What I’ve been up to…

It’s been a good week and it all started with a very important win away at Bristol City. I hope it proves to be a result that sees us go on a run now. No midweek game meant I had a day off and I chose to play golf.

Halfway around the course, while I was shivering in my short sleeves, I realised the weather has now truly turned! 

It was fascinating to watch the Carabao Cup tie between Chelsea and Derby on Wednesday, not least because of the ovation Frank Lampard was given.

Of course, it was always going to be emotional for him to return to Stamford Bridge. He won everything there is to win with Chelsea, he’s the club’s all-time leading scorer and the word legend perfectly describes his standing with supporters.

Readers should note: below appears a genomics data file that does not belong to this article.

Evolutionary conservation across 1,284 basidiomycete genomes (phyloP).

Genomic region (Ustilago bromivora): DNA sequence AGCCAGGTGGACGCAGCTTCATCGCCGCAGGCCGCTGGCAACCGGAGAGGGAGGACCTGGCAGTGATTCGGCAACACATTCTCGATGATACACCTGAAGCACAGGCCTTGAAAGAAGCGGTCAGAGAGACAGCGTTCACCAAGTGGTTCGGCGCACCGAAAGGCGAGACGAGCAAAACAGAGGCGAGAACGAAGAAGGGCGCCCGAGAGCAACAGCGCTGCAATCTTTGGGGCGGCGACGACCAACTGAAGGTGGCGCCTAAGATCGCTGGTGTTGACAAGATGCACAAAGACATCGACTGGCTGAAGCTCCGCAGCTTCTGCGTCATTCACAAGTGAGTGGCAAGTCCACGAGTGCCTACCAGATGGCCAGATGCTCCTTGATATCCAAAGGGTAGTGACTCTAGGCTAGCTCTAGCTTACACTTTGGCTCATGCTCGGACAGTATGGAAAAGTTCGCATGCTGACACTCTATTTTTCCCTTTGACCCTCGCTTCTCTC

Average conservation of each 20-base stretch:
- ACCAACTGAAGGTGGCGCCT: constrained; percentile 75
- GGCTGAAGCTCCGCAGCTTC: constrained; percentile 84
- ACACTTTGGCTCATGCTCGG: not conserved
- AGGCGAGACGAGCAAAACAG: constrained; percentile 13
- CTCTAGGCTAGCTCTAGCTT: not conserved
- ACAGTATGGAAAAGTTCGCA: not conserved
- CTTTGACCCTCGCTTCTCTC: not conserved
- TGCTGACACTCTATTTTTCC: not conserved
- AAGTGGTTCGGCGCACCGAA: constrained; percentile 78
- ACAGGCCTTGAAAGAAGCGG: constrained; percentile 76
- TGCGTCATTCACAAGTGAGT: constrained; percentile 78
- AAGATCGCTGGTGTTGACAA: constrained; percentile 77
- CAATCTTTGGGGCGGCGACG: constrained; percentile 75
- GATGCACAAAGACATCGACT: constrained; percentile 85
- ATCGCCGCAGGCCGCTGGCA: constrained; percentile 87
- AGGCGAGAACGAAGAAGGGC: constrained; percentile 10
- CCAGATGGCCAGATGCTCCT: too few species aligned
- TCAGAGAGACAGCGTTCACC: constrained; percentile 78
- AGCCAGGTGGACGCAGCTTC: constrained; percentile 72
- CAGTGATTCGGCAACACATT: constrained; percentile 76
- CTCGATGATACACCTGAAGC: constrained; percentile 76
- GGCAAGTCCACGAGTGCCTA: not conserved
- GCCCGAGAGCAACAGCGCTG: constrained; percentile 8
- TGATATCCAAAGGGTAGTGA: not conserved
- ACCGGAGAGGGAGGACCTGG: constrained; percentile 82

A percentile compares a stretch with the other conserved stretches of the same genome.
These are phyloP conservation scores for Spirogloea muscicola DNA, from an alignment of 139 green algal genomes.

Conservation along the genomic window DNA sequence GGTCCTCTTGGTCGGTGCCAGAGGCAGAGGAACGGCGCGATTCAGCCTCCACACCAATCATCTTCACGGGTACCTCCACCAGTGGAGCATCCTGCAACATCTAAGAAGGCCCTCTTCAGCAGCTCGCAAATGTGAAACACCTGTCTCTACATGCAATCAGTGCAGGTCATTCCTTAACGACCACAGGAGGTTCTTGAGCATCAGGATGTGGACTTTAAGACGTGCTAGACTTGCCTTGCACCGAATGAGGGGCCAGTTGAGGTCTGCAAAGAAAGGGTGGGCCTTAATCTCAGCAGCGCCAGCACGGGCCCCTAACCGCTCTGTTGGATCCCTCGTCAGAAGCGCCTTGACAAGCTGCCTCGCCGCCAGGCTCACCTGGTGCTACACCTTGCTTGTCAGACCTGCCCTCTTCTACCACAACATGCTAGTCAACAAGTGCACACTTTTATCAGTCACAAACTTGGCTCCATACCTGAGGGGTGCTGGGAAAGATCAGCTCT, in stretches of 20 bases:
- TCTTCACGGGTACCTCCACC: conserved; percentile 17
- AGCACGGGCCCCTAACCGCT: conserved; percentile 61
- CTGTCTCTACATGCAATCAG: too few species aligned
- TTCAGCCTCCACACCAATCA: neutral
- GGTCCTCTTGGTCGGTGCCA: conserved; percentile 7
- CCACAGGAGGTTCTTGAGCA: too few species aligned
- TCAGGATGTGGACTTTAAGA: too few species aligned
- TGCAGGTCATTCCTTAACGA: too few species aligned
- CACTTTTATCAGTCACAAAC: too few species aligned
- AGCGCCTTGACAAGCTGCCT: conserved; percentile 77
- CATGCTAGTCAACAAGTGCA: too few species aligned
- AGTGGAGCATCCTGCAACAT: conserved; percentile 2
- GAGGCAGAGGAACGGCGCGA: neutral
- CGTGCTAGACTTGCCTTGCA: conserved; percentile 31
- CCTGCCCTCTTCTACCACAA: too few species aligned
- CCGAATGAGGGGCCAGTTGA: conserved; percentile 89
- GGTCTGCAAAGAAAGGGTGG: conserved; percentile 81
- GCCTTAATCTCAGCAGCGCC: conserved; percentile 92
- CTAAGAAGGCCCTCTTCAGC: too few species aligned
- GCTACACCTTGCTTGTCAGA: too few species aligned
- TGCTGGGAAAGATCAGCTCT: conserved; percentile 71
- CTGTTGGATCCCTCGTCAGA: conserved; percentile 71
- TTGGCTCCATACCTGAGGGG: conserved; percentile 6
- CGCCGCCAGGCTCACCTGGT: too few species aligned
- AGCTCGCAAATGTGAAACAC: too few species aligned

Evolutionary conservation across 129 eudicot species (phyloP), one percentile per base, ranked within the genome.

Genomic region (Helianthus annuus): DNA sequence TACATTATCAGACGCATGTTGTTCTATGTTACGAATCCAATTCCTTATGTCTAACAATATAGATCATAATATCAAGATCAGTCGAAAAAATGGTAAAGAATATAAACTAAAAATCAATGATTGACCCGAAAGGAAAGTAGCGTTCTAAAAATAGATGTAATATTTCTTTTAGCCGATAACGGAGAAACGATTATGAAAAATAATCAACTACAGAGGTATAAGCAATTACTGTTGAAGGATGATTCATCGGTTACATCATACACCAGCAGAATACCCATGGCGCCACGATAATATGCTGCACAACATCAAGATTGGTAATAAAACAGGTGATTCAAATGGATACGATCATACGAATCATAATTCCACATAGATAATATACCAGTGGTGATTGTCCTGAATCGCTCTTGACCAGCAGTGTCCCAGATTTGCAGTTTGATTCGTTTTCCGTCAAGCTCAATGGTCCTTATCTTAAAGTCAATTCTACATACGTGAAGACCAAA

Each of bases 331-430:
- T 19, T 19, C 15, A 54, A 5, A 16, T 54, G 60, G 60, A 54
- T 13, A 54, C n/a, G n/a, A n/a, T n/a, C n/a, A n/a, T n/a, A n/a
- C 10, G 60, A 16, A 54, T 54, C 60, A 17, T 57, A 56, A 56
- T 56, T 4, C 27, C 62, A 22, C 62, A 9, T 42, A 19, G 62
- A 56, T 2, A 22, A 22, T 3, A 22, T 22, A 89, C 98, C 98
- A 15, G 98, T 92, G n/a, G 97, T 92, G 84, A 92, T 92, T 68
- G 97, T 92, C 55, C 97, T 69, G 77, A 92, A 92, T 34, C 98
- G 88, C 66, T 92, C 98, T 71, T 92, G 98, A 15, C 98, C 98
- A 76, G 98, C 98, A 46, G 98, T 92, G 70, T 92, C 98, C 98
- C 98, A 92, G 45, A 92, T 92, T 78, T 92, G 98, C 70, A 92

But I couldn’t help think about the difference between the reception he received compared to the way Jose Mourinho was treated a few weeks earlier. I know he manages Manchester United now and I know he is a figure that people love to hate but he is also a Chelsea legend.

The difference between Frank Lampard and Jose Mourinho's returns to Chelsea was stark

The difference between Frank Lampard and Jose Mourinho’s returns to Chelsea was stark

This is the man who won three league titles and helped turn Chelsea into the club they are today. What he was confronted with when he came back to London recently seemed disappointing for a man who achieved so much there.

I hope one day in the future — maybe when he has moved on from Old Trafford — that Mourinho will again be viewed by Chelsea fans in the way they regard Lampard.

There needs to be recognition for what he has done.